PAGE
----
Retail giant Evans Cycles is celebrating 10 years of its Pinnacle bike brand with some limited-edition machines. This Dolomite LTD is available in men’s and women’s versions, and is the most expensive road Pinnacle in the range.
Where the LTD differs from the next bike in the range — the £1,450 Dolomite 4 — is in frame finish, and having 105 kit instead of the 4’s Ultegra.
Evans has maintained the outgoing Ultegra-level RS685 hydraulic shifters, and added custom mudguards and built-in lights, powered by a front hub dynamo. When you realise the front Edelux II LED light alone costs £125, and the hub well over twice that, the value judgement becomes clearer.
Neat ports carry the cables, hoses and wiring through the frame and fork, and the front mudguard stays unusually mounted beneath the fork’s 12mm thru-axle, while the rear hub is quick-release.
The stays wrap around the long, flapless mudguards, reducing your chances of toe overlap. Its mildly relaxed 72-degree head angle helps here too, and my size 45s didn’t clash with the ’guard at all.
Disc brakes on the LTD Dave Caudrey / Immediate Media
The LTD additions add some weight, taking our medium model just over 10kg, but the Dolomite doesn’t ride like a bike that’s overindulged. The dynamo hub adds around 250g, the lights and wiring a little more, but none is rotational mass. There’s a pleasing directness about the way the Dolomite rides, no mush, no sloppiness and no obvious road vibration, it just rolls along smoothly at a very decent pace.
The Pinnacle-branded stem, seatpost and saddle are fine, the FSA bar too, although I found the 100mm stem length and overall reach a little shorter than I normally prefer.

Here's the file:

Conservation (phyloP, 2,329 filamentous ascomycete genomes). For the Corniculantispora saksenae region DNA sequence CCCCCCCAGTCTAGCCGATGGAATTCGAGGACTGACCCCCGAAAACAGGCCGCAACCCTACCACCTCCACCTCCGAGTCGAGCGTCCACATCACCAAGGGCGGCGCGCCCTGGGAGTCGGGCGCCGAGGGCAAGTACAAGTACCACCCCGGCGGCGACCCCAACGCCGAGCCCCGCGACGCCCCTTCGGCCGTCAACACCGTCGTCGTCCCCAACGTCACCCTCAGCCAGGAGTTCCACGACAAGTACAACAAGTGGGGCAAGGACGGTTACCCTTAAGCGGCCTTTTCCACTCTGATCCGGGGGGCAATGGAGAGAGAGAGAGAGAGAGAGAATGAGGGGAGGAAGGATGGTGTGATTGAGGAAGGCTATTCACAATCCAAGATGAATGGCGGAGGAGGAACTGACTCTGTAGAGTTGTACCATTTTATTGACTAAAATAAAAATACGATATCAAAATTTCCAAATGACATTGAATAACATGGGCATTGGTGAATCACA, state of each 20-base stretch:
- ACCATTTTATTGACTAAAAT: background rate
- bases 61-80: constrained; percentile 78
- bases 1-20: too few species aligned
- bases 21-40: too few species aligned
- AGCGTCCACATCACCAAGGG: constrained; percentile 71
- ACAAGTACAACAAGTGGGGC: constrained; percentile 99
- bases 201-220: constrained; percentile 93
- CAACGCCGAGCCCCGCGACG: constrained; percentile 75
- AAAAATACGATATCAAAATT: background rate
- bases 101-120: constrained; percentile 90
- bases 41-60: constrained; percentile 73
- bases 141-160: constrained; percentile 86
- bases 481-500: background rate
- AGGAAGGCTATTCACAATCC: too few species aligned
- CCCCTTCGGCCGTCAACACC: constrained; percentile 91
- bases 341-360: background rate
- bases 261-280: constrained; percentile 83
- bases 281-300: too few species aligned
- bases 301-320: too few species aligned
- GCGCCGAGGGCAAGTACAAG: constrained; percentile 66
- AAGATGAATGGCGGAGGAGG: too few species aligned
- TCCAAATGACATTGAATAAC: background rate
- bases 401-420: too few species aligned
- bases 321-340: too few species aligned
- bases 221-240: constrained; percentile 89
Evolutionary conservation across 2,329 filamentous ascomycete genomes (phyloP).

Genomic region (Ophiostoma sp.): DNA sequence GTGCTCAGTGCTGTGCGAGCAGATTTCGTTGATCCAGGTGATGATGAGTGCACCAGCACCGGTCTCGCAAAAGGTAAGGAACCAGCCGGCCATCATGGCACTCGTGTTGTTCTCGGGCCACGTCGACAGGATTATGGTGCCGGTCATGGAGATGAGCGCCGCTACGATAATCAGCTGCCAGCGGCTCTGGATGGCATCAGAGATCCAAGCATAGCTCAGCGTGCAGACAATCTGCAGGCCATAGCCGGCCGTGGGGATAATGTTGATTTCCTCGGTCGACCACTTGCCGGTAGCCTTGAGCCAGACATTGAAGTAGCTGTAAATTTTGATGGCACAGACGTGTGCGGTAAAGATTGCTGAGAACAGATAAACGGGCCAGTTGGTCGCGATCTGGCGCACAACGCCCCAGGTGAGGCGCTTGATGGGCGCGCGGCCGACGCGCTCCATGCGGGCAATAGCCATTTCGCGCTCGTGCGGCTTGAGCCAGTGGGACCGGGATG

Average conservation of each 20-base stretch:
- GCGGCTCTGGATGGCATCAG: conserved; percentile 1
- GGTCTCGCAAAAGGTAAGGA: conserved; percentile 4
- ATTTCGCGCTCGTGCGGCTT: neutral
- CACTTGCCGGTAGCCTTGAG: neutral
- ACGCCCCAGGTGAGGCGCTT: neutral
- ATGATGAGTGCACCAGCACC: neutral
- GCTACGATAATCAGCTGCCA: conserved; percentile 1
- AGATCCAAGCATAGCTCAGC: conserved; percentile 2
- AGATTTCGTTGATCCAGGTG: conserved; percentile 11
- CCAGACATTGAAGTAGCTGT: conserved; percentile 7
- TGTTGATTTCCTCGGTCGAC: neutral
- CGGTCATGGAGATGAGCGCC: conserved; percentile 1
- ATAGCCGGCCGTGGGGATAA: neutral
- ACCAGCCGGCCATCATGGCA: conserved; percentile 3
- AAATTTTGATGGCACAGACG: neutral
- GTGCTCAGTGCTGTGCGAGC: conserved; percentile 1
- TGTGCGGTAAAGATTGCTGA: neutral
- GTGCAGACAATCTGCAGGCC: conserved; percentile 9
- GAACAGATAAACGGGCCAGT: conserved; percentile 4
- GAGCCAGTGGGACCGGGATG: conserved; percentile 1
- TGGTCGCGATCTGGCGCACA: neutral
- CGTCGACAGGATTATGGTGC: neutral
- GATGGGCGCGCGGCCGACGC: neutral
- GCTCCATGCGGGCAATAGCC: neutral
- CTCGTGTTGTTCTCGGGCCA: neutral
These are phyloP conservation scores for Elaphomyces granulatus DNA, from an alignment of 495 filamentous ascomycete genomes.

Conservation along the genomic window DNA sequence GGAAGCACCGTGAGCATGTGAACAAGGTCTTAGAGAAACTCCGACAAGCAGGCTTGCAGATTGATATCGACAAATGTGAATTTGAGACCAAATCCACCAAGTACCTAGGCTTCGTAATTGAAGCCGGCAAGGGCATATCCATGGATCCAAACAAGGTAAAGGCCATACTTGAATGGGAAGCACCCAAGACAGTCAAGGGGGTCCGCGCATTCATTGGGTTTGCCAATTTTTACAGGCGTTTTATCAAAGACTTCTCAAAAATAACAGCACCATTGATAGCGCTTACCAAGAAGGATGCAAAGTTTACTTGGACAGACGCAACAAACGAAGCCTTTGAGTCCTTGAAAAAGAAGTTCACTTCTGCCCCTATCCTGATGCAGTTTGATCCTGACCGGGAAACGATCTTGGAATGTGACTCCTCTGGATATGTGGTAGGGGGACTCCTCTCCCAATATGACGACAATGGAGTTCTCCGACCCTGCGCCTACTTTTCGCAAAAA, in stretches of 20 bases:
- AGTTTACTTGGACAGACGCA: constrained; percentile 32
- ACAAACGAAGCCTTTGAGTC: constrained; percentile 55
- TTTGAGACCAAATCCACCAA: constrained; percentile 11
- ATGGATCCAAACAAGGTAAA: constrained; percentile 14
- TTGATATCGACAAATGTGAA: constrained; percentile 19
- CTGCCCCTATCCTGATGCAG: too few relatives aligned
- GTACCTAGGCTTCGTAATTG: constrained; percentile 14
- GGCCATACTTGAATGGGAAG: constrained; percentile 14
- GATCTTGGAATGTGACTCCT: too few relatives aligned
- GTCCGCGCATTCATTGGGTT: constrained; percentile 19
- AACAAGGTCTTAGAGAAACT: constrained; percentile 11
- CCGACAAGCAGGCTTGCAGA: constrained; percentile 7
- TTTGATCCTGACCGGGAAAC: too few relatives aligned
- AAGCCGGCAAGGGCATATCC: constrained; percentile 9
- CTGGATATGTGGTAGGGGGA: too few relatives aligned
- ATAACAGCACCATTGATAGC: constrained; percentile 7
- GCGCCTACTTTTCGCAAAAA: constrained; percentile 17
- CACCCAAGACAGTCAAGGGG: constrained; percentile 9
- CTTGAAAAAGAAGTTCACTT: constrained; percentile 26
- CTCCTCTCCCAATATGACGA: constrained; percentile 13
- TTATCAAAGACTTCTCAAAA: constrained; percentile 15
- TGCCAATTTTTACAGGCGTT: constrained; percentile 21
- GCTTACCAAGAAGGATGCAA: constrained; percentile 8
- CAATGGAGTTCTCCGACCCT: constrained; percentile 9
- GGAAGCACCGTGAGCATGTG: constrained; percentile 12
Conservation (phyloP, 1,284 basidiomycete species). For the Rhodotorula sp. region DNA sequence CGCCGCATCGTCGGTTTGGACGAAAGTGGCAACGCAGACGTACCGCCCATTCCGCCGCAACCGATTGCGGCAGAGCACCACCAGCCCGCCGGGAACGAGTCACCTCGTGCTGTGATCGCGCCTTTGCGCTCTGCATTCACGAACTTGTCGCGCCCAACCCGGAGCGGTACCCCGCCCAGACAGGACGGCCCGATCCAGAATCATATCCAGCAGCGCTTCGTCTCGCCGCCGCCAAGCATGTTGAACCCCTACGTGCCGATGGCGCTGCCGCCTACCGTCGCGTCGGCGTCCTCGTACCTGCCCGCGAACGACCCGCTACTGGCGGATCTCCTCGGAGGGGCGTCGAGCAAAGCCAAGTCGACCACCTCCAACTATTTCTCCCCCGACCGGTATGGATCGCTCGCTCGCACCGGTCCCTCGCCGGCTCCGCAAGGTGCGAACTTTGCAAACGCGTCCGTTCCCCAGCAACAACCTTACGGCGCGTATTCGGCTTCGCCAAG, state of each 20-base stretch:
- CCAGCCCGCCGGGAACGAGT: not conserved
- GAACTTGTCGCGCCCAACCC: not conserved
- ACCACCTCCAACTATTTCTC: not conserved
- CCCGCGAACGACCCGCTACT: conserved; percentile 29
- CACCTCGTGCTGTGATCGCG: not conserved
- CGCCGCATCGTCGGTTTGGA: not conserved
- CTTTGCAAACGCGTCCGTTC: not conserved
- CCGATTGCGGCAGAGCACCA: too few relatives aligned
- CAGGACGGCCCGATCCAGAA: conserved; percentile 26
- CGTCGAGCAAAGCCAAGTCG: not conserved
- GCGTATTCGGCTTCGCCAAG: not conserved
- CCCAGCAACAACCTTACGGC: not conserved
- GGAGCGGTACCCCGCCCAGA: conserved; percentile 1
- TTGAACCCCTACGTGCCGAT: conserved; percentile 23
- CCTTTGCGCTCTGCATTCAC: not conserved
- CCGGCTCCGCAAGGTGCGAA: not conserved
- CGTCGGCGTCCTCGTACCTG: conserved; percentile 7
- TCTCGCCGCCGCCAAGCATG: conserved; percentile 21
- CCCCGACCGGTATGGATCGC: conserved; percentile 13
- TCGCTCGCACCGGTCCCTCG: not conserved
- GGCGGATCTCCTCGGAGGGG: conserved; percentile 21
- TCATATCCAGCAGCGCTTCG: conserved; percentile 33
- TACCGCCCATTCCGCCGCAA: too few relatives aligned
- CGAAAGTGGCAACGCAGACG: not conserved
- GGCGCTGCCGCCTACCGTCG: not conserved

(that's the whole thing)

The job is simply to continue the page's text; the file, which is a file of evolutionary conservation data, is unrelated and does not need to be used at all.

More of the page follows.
The front Alex rim is rebuilt around the Son thru-axle hub dynamo, and whether due to quick-release and thru-axle rigidity differences, my Novatec hub-mounted rear disc rotor rubbed on most climbs while standing.
The bike comes fitted with lights Robert Smith / Immediate Media
With a standard 50/34 compact chainset and 11-32 cassette, the Dolomite LTD is amply geared when the road goes up. It climbs quicker than it feels it should, but it’s still nowhere near a race-bike’s speed.
Descending at speed feels stable, although I’d prefer a longer stem to really plant the front wheel. It handles with a satisfying crispness, and Shimano’s hydraulic brakes haul it to a stop without fuss.
Measuring 24mm externally, the Alex rims spread the Schwalbe Pro One 28mm tyres out to 30mm, adding extra floaty air volume and a generous grip patch. I know the rolling resistance of 28mm tyres is negligible in real terms, but I did notice the resistance caused by the dynamo hub.
The fork crown mounted front light is specifically designed for optimum road-cycling vision in the dark, with a focused spot ahead of an even light patch that effectively lights over 10m of country lane darkness. It won’t dazzle drivers, and a three-position magnetic switch on top selects on, off or sensor modes.
The LTD is well equipped and very practical with all-weather, all-season credentials matched to a refined ride feel and response. It looks great, is fine value and is a perfect fast commuter or winter bike.